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The brine is then boiled and the water evaporated until only the salt remains. It is then dried, refined, and formed into giant cones, which were quite the form of currency back in the day!  The owners of these mines became filthy rich!

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We entered a few of these giant rooms filled with water, and took an underwater boat ride from one end to the other. The lights were dark, they had some fun changing lights on the sides, and played Enya-like music. Kind of a cool experience!

At the end of the tour they let you take the easy way out…up a very long escalator, and back on the cram-packed little tram to the entrance. They gave each person a little mini salt shaker that has proved to be the perfect travel companion in our journeys!

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We regrouped with Jared and Ethan who had happily spent 2 hours exploring the mountainside’s beauty. On our way back to our rental home, we got enticed by the thought of someone else cooking our food, and so we stopped at the Salzburg Outlet mall for some amaaazing pizza and baked potatoes. 15-P9131754

This outlet mall was certainly above the quality of a typical outlet mall you’d see in the states!

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The best part about the whole experience was hearing Ella tell Jared all about it later. She could explain to him perfectly the process for leaching the salt out of the walls, boiling it down, etc.

Not to mention…she has complained several times since leaving Austria that Jared has to go back and do the tour, too…because she is so sad that he missed it!

I’m sure we’ll be back!

7 Responses to “Salt Mine in Salzburg Austria”

  1. @TheBigBreak says:

    Wasn’t that so much fun?! We just did it with our family two months ago, in August! It was amazing! We all learned so much and plus, it was super fun. We still talk about how cool it was.

    I hope you get to dance around the Pegasus fountain and sing Do Re Mi also! 😉

  2. Thanks so much for sharing this with us all. I love it. You are a great host for us “visiting” other countries that we may never see! Are you going to any villages? Walter, Loebsack, Greim? Would love to hear about life in Germany that is where my research into family history is taking me! Thanks again for your wonderful site!!!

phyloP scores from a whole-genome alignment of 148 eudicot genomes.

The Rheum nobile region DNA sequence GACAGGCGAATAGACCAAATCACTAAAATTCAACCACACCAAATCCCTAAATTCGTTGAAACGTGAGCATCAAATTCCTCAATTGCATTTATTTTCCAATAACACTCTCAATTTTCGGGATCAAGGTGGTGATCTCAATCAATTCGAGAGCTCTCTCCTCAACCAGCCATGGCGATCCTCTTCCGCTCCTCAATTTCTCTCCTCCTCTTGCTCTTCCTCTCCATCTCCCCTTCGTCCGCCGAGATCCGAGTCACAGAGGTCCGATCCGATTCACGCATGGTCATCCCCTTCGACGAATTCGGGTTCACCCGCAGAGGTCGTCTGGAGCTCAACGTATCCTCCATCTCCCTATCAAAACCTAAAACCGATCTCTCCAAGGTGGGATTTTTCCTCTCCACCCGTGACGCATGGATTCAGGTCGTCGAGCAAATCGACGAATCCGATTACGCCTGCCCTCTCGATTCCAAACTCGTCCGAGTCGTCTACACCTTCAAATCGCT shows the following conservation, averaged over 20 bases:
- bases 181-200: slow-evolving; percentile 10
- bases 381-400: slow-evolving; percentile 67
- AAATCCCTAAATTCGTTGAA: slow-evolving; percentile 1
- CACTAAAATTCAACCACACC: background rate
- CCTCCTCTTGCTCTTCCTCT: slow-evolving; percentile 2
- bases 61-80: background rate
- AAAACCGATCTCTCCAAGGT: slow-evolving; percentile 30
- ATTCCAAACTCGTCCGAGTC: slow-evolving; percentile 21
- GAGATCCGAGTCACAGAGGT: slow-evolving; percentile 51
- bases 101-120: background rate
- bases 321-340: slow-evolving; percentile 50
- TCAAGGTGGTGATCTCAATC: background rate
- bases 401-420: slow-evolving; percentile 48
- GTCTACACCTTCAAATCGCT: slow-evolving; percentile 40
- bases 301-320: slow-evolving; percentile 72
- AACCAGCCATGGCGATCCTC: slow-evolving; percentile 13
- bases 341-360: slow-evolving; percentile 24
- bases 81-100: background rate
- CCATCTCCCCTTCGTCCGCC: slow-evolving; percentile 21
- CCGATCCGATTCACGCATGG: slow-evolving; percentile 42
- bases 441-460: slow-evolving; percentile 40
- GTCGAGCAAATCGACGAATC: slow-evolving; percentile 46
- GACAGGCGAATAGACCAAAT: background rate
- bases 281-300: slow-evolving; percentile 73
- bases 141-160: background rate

3. HA! Love how much kids learn when it’s on their own accord, it really is amazing. And thank you–my kids were just asking about salt the other day, will have to show them this post!

    • Fantastic area!! I used to live in Bavaria and have been to most of those places. Good ccoihe and absolutely gorgeous. Well there is tons to do in Munich (Munchen with the two dots over the u in german) considering that it is the German capital of Bavaria. Dachau-you should visit the concentration camp. Salzburg, check out the salt mines-those are lots of fun and really neat. They also offer the tours in a huge variety of languages german and english. Berchtesgaden-my favorite place of this bunch is absolutely gorgeous. I would have to say spend your most time here and in Munich. Here go hiking-i know it sounds lame-but it is completely worth it the views are just breathtaking. Especially this time of year in the fall when all the trees turn their variety of colors. Bring a camera-digital is best and take lots of pics. Also go eat out at some of the traditional German restaurants in this area. Check out the Eagles Nest (Hitler’s hiding place in WW2) and maybe go on a cruise on the lake. The best way for transportation in this area is the DB-or the Deutsch Bahn. It would be cheaper to buy the Bavarian pass which would allow you to travel all over Bavaria in the area. When you go to the train station go to the ticket counter and tell them what you want-most people will speak English or they will have some people there that do. Ask for the Bayern Pass and tell them the length of time that you will be in Bavaria.

  4. I’ve been reading posts but I didn’t comment on any, till today… lol. Your adventures are awesome! This salt mine is one of my favorites – I want to go here!!

    • I went to Germany last summer and did drive into Salzburg. It is gouoegrs. I would recommend stopping in Regensburg Germany. That is where i stayed and i absolutely loved it. Also it is a must to stop in Munich.